Translation Challenge 2019 – Adjudication – Antonia Lloyd Jones

Wioletta Greg, the poet whose work was chosen for this translation competition, grew up in Poland, where she spent her childhood in a village near the city of Częstochowa. As an adult, over a decade ago she moved to Great Britain, where she has lived mostly on the Isle of Wight. So in her work we have a foreigner’s perspective on our country, a perspicacious foreigner with extreme sensitivity to the world around her, able to verbalize its beauties and iniquities with equal skill.

These three poems show features of her range, and present the translator with various challenges. ‘Inspekcja z Londynu’ – ‘Inspectors from London’ – passes cynical comment on the treatment of low-paid foreign workers, but to do it Greg uses not just precise images but biblical metaphors and irony. In ‘Wiadomość z wyspy Wight’ – ‘Message from the Isle of Wight’ – she lyrically evokes the gentle atmosphere of her home there, but strikes a sinister contrast by hinting at her personal difficulties. In ‘Wyspa koronek’ – ‘Isle of Lace’ – she recounts an old woman’s oral history of a lace factory; this poem includes unambiguous narrative images and exquisite personification of nature.

In all three poems the description is vivid, the vocabulary precisely chosen. Greg’s imagery is not impressionistic but distinct. So the challenge for the translator is to paint the same word pictures, without losing the atmosphere, including the contrasts and undertones.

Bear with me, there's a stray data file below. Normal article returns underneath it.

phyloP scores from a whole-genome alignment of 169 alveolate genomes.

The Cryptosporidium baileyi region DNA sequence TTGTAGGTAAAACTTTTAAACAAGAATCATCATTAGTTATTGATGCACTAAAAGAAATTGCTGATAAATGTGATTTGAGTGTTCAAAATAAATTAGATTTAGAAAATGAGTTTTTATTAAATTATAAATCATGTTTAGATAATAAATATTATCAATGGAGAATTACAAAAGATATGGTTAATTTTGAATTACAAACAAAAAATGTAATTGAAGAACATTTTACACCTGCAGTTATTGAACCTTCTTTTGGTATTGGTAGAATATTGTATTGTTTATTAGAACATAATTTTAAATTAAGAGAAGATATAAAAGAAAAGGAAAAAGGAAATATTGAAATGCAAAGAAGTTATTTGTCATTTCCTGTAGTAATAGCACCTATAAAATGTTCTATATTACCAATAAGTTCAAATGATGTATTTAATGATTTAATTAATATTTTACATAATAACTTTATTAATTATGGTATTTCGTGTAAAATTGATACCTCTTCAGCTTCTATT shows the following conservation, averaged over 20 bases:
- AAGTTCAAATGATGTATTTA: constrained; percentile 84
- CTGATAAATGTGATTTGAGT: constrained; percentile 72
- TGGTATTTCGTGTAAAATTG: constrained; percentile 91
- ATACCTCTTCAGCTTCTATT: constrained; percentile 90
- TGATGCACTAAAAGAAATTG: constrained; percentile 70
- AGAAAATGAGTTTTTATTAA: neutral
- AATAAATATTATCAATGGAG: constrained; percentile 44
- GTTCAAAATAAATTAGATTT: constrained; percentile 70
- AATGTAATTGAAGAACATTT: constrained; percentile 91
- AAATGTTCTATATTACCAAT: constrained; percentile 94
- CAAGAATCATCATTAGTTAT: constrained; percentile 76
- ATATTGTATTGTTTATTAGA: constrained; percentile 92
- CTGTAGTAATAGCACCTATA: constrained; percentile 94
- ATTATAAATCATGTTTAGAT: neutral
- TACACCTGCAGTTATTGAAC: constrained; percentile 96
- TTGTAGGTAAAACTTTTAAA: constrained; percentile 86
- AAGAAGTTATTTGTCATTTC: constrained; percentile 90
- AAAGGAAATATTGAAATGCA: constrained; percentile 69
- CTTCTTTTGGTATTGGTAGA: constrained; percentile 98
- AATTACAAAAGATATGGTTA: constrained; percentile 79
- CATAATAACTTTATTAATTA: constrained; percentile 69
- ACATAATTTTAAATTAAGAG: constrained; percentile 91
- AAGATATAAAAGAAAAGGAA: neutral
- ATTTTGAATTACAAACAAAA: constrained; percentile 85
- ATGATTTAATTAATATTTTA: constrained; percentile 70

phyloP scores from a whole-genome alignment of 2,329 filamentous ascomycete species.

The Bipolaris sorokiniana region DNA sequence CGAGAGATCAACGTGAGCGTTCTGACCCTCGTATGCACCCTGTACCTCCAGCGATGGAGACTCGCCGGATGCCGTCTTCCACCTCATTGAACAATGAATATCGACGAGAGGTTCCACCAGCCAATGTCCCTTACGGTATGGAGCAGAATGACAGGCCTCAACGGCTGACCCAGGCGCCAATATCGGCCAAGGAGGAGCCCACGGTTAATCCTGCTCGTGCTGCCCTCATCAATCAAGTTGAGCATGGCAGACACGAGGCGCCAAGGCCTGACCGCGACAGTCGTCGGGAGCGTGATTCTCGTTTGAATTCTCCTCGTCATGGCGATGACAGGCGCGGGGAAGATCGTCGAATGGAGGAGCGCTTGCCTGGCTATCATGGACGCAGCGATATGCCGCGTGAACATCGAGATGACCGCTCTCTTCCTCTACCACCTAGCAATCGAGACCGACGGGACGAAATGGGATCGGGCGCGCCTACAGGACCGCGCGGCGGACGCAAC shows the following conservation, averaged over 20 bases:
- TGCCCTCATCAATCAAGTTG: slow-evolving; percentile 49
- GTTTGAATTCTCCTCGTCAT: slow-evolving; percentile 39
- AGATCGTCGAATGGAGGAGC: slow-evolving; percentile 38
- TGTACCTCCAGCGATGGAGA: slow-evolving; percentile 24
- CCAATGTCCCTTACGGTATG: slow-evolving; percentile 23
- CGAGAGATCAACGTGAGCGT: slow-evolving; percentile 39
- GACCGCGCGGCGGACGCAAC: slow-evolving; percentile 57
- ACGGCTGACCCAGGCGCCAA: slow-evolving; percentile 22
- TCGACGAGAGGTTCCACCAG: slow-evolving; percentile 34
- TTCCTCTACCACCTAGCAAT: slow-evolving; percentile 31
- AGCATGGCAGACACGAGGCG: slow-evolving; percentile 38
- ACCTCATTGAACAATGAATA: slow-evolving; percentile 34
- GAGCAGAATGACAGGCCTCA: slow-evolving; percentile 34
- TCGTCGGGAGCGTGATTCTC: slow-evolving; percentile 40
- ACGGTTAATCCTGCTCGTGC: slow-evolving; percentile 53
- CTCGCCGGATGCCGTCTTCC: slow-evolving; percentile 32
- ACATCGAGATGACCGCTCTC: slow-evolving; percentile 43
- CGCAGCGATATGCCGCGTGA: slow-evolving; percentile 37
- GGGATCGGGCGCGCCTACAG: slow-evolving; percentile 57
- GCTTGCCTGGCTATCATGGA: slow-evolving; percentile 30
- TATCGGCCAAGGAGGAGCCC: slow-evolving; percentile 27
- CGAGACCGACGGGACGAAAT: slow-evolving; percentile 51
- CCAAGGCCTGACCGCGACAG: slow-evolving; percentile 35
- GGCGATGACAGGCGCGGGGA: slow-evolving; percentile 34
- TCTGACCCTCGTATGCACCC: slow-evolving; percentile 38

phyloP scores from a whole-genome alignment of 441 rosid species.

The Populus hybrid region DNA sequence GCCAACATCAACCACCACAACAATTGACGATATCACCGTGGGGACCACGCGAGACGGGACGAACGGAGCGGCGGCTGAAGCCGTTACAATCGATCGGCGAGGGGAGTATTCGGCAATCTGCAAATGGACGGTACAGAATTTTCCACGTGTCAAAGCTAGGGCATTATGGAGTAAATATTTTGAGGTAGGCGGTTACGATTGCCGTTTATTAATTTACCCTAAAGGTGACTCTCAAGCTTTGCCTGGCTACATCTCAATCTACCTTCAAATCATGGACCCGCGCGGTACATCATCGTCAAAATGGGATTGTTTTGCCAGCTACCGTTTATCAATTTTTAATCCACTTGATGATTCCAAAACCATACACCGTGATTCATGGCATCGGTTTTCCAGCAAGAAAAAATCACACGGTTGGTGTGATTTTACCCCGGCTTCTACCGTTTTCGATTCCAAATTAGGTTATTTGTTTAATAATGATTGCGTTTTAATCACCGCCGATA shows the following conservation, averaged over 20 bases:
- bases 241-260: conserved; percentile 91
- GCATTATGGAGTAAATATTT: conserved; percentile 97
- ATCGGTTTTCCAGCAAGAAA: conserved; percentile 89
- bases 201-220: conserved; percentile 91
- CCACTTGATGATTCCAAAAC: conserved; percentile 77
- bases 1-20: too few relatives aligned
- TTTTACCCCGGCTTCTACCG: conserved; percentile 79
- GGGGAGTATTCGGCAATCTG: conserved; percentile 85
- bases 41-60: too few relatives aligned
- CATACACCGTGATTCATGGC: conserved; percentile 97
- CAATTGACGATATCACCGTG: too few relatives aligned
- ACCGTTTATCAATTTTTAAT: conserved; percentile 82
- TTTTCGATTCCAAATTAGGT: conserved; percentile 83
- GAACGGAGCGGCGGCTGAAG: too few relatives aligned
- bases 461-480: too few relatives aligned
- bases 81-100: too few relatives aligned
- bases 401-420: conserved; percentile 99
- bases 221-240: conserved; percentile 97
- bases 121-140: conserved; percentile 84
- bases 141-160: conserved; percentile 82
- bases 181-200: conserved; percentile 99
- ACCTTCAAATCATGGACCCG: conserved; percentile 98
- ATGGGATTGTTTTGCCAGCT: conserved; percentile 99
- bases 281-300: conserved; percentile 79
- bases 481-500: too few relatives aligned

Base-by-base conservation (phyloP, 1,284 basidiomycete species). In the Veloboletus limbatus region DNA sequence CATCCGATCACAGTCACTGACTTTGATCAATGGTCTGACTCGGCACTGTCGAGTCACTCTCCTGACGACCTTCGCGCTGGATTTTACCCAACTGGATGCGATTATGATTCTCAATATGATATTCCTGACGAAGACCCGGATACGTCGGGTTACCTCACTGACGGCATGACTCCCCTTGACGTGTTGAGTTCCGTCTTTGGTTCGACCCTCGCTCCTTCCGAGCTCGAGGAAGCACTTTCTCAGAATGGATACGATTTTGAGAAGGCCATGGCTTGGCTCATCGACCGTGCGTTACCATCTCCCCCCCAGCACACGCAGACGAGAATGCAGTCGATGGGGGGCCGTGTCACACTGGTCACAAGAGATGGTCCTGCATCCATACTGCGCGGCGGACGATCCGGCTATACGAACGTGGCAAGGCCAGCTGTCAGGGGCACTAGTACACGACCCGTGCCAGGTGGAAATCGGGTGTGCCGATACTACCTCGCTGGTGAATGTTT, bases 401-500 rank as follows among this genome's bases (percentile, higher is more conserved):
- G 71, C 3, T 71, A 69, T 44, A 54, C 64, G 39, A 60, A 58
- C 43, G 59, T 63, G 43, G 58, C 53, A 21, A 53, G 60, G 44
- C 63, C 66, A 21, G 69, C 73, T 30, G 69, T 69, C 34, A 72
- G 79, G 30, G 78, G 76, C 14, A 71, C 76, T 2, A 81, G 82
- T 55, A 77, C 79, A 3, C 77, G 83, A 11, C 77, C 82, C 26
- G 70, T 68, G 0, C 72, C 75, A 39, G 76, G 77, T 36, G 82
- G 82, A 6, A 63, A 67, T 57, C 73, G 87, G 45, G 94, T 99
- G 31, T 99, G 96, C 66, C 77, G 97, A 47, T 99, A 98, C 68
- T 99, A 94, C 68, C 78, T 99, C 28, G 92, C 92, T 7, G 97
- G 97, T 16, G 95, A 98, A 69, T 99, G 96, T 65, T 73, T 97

The top entries for the poetry translation contest were of an extremely high standard, and it was hard to choose between them.

In ‘Inspectors from London’ the sad contrast between the superior inspectors and the helpless workers is at the heart of the whole poem. The winning entry, by Paul Kaye, caught this contrast with a thoughtful choice of phrasing that captured the tone of the original, for example: ‘God’s captains’ (for ‘Pierwsi po Bogu’), ‘The rest can jump ship’ (for ‘Reszta może sobie skoczyć’), and ‘When salt stings the wounds’ (for ‘Gdy sół jątrzy rany’).

In ‘Message from the Isle of Wight’ the crucial disparity is between the images of nature that remain timeless and unchanging in this place, and a young woman’s pain and fear as she hides away, numbing her existence. Once again, Paul Kaye’s translation struck that disturbing balance, not least through contrasting rhythms, showing a finely tuned ear for the music of the original.

In ‘Isle of Lace’, an 80-year-old’s gaze takes us into the past life of a whole community, recreated in five simple lines. Then comes another clock-stopping natural image (‘przymrozek prządł swój „francuski blond” – ‘the light frost spun its own French Blonde’), and the poem ends on a long, concluding line, like the closing peal of a song: ‘aby rozpierzchnąć go wraz z pierwszymi promieniami słóńca’, beautifully translated by Paul Kaye: ‘only to disperse it with the first rays of the sun.’

Honourable mention goes to Scotia Gilroy for her perceptive and well-crafted translations which came a close second.

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